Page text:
If someone wrote Carman a letter, he usually cited it as "letter of [DATE]." This is perhaps the only time in the mss where his simply gave someone's name as the source with no other information, suggesting to me that it most likely was the result of an informal conversation or an oral interview.

That would suggest strongly that the informatiomn was given to Carman after his joining the Antietam Battlefield Board in Oct. 1894, but whether Swift was relying entirely on memory or if he had retained some documentation to support that figure is unknown.

--jake

P.S. My apologies in advance if I disappear for the next few days. My wife gave birth to our first child (a daughter) at around 9:30 Monday evening. Between that and Super Tuesday (which, I just realized, is already here, as I'm writing this at about 1:00 ayem), it's a busy week. :)

--
> Jake and Dean,
> Swift was there and I was not, but I would like to check
> further as to when and from where Carman got the Swift
> information.
> I have some Swift material in my files, but not from the fall
> of 1862.
> If I was to guess about the difference, I would want to
> confirm that all of Company A returned from Frederick by 17
> September, the number of soldiers left behind in Washington and
> the impact of the fighting on the 14th (perhaps some men were
> still at Fox's Gap burying the dead or doing provost duty). If
> Swift was relying on memory too many years after the fact, that
> may also be a factor.
> Bill
> (PS Gerry, snip those posts)
>
> TalkAntietam@ yahoogroups. com
>
> [Non-text portions of this message have been removed]
>
>

____________________________________________________________________________________
Never miss a thing. Make Yahoo your home page.
http://www.yahoo.com/r/hs

[Non-text portions of this message have been removed]
• Jake, Congratulations! I hope all is well. Of course the name for her that comes quickly to mind is Carmen --I don t know why. Antietam would be good,
Message 7 of 10 , Feb 5, 2008
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Jake,

Congratulations! I hope all is well.

Of course the name for her that comes quickly to mind is "Carmen"--I
don't know why. "Antietam" would be good, too--what do you think?

Larry F.

--- In TalkAntietam@yahoogroups.com, Joseph Pierro
<joseph_pierro@...> wrote:
>
> Bill,
>
> The sentence in the Carman mss. reads: "The 17th Michigan went into
the fight with about 525 officers and men."
>
> In 95% of cases, I was able to flesh out Carman's often cryptic
citations into something definitive. In this particular instance, I
wasn't. Although he footnoted the figure in his mss., his citation
simply reads "Frederick W. Swift" as the source.
>
> I dug through all of Carman's papers at the Lib of Congress, the
Nat'l Archives, and the NY Public Library. I wasn't able to uncover
any relevant correspondence in any of these, nor did I uncover a
published source in which Swift gives that figure. (That doesn't
necessarily mean that such a document did NOT exist in one of those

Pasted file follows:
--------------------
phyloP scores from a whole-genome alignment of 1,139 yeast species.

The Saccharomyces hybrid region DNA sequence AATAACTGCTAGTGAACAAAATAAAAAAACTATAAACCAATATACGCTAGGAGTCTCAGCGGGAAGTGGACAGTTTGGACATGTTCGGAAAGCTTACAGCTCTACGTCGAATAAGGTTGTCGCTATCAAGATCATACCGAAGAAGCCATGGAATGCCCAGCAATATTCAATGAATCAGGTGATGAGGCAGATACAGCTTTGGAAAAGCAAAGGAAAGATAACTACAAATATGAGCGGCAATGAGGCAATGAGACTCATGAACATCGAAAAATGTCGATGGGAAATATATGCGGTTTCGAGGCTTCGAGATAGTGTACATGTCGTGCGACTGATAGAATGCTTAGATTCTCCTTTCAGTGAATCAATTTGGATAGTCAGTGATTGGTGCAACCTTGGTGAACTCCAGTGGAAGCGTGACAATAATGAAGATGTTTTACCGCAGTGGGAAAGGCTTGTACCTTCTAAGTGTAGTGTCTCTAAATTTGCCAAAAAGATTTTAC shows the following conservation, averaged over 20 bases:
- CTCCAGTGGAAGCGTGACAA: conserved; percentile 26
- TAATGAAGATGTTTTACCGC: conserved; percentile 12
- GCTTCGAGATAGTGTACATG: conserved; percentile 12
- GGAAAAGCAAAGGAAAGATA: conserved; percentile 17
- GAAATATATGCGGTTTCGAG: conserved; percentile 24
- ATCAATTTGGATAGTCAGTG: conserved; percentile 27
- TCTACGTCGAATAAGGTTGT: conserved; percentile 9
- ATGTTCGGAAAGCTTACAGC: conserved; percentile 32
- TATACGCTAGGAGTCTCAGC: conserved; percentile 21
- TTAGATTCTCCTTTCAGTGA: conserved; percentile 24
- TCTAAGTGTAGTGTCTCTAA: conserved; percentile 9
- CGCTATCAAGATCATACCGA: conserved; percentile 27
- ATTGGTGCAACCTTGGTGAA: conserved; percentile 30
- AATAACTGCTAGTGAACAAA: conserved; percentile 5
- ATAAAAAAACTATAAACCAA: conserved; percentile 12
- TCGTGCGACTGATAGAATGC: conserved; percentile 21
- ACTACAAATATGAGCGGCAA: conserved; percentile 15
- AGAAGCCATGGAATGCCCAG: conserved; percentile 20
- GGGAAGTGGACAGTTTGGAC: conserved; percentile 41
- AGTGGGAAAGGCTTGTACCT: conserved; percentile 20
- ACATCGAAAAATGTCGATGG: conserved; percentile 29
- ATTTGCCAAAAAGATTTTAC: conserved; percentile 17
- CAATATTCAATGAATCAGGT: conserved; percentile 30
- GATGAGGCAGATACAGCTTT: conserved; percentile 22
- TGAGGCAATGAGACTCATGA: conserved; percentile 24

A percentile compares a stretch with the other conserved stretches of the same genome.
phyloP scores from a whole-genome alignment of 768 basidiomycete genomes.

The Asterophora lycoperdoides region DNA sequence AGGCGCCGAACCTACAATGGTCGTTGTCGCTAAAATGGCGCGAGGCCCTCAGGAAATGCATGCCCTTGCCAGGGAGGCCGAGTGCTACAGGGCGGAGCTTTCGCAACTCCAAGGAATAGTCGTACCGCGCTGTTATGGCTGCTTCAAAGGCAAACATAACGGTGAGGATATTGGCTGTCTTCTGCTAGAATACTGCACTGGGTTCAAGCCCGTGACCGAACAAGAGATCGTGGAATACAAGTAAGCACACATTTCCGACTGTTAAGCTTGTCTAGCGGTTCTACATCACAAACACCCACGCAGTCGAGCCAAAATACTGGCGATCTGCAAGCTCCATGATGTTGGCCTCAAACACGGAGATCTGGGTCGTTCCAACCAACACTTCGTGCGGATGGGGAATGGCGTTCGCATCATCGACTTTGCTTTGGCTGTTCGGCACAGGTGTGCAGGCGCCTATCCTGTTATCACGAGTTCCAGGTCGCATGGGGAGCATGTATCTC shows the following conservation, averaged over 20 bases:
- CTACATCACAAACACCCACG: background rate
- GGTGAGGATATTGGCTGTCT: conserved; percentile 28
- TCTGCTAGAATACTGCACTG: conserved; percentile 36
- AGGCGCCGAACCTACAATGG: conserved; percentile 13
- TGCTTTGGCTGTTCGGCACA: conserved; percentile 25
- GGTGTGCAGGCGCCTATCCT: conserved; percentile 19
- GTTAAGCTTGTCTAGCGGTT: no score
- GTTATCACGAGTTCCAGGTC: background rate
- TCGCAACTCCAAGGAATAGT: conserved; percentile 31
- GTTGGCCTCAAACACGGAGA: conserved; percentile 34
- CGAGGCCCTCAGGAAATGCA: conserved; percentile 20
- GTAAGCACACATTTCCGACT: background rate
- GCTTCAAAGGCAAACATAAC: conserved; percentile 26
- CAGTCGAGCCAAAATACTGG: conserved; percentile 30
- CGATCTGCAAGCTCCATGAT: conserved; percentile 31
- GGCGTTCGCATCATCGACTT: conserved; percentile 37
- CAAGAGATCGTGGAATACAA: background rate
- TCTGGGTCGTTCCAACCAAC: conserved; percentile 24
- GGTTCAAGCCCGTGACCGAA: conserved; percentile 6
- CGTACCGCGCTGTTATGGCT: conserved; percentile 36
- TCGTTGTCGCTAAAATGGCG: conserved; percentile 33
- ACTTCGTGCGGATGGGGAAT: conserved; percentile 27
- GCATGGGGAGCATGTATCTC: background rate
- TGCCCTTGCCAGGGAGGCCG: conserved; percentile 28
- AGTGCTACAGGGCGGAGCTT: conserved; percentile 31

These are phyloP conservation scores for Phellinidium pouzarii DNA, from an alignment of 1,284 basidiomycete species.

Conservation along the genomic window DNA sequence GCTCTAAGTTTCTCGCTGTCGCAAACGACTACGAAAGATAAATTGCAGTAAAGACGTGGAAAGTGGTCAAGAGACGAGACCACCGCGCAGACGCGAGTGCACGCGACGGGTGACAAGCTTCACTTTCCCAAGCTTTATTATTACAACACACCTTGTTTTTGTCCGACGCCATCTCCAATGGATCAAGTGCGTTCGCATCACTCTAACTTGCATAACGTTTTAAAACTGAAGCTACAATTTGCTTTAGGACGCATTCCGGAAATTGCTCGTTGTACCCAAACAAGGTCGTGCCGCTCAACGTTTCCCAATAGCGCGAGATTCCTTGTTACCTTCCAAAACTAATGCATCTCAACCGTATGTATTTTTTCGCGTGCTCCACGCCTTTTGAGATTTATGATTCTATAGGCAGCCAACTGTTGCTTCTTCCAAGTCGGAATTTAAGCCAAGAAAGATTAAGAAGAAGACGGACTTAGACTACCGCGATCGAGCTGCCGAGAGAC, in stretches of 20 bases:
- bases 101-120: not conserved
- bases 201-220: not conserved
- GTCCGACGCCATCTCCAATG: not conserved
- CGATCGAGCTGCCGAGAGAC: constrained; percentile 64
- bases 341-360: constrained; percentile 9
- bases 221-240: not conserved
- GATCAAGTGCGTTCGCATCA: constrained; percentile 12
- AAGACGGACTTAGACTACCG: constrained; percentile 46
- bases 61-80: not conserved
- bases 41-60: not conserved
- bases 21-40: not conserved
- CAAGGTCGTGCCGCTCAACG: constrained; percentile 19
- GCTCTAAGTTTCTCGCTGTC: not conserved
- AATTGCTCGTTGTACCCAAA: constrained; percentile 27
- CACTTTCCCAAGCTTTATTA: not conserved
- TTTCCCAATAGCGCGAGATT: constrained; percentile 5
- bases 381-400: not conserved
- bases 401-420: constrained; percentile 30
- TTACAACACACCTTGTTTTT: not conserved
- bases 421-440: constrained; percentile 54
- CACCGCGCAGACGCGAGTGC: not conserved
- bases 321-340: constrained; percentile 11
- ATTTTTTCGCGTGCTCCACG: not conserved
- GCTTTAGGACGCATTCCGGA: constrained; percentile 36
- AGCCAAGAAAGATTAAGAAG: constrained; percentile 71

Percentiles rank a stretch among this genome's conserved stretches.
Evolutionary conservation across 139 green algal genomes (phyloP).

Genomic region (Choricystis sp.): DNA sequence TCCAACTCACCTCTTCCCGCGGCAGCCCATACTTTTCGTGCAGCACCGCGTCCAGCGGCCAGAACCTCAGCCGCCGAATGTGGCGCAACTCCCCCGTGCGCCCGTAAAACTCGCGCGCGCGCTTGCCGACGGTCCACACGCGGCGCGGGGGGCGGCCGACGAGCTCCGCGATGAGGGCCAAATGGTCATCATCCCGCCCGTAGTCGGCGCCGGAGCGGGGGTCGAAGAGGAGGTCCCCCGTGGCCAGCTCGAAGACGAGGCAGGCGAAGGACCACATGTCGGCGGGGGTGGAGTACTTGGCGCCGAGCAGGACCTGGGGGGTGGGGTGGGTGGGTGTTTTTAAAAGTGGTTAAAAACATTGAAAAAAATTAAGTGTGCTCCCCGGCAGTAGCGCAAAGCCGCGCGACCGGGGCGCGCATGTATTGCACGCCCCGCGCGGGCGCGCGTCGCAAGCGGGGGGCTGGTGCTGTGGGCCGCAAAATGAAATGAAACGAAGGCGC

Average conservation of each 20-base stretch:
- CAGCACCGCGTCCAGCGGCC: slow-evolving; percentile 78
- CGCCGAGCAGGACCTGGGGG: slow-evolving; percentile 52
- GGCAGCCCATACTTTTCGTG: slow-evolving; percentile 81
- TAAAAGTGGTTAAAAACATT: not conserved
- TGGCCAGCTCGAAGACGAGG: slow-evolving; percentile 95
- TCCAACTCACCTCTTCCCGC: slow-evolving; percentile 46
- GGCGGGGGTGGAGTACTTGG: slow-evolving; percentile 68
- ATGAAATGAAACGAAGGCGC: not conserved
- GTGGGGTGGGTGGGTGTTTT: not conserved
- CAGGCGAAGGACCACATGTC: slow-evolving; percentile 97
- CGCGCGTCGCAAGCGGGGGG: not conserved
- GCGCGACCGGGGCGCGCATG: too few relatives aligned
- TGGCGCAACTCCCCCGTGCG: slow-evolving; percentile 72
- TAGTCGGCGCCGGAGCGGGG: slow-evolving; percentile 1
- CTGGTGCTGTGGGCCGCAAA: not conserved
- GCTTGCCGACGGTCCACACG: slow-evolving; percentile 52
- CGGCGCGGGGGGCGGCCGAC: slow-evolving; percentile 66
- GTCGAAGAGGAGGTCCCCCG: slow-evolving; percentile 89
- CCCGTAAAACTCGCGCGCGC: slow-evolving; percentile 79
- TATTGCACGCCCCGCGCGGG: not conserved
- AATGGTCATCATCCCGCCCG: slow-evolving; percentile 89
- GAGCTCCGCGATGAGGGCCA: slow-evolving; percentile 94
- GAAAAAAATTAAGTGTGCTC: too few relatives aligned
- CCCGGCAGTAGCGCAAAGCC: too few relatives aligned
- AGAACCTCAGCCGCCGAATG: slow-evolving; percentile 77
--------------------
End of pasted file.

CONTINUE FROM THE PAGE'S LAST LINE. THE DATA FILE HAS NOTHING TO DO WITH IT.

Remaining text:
collections at one time. I discovered in my research that a number of
letters which people like Stephen Sears used 20 years ago have since
disappeared from those collections. Perhaps Sandy Berger is a Civil
War buff. . .).
>
> If someone wrote Carman a letter, he usually cited it as "letter of
[DATE]." This is perhaps the only time in the mss where his simply
gave someone's name as the source with no other information,
suggesting to me that it most likely was the result of an informal
conversation or an oral interview.
>
> That would suggest strongly that the informatiomn was given to
Carman after his joining the Antietam Battlefield Board in Oct. 1894,
but whether Swift was relying entirely on memory or if he had
retained some documentation to support that figure is unknown.
>
> --jake
>
> P.S. My apologies in advance if I disappear for the next few days.
My wife gave birth to our first child (a daughter) at around 9:30
Monday evening. Between that and Super Tuesday (which, I just
realized, is already here, as I'm writing this at about 1:00 ayem),
it's a busy week. :)
>
>
>
> --
> > Jake and Dean,
> > Swift was there and I was not, but I would like to check
> > further as to when and from where Carman got the Swift
> > information.
> > I have some Swift material in my files, but not from the fall
> > of 1862.
> > If I was to guess about the difference, I would want to
> > confirm that all of Company A returned from Frederick by 17
> > September, the number of soldiers left behind in Washington and
> > the impact of the fighting on the 14th (perhaps some men were
> > still at Fox's Gap burying the dead or doing provost duty). If
> > Swift was relying on memory too many years after the fact, that
> > may also be a factor.
> > Bill
> > (PS Gerry, snip those posts)
> >
> > TalkAntietam@ yahoogroups. com
> >
> > [Non-text portions of this message have been removed]
> >
> >
>
>
>
>
>
>
______________________________________________________________________
______________
> Never miss a thing. Make Yahoo your home page.
> http://www.yahoo.com/r/hs
>
> [Non-text portions of this message have been removed]
>
• LOl! Not with Pierro --at least, not in Virginia. (She ll have enough trouble with the vowel. Don t want her sounding TOO Italian. ;) Actually, it s
Message 8 of 10 , Feb 5, 2008
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LOl! Not with "Pierro"--at least, not in Virginia. (She'll have enough trouble with the vowel. Don't want her sounding TOO Italian. ;)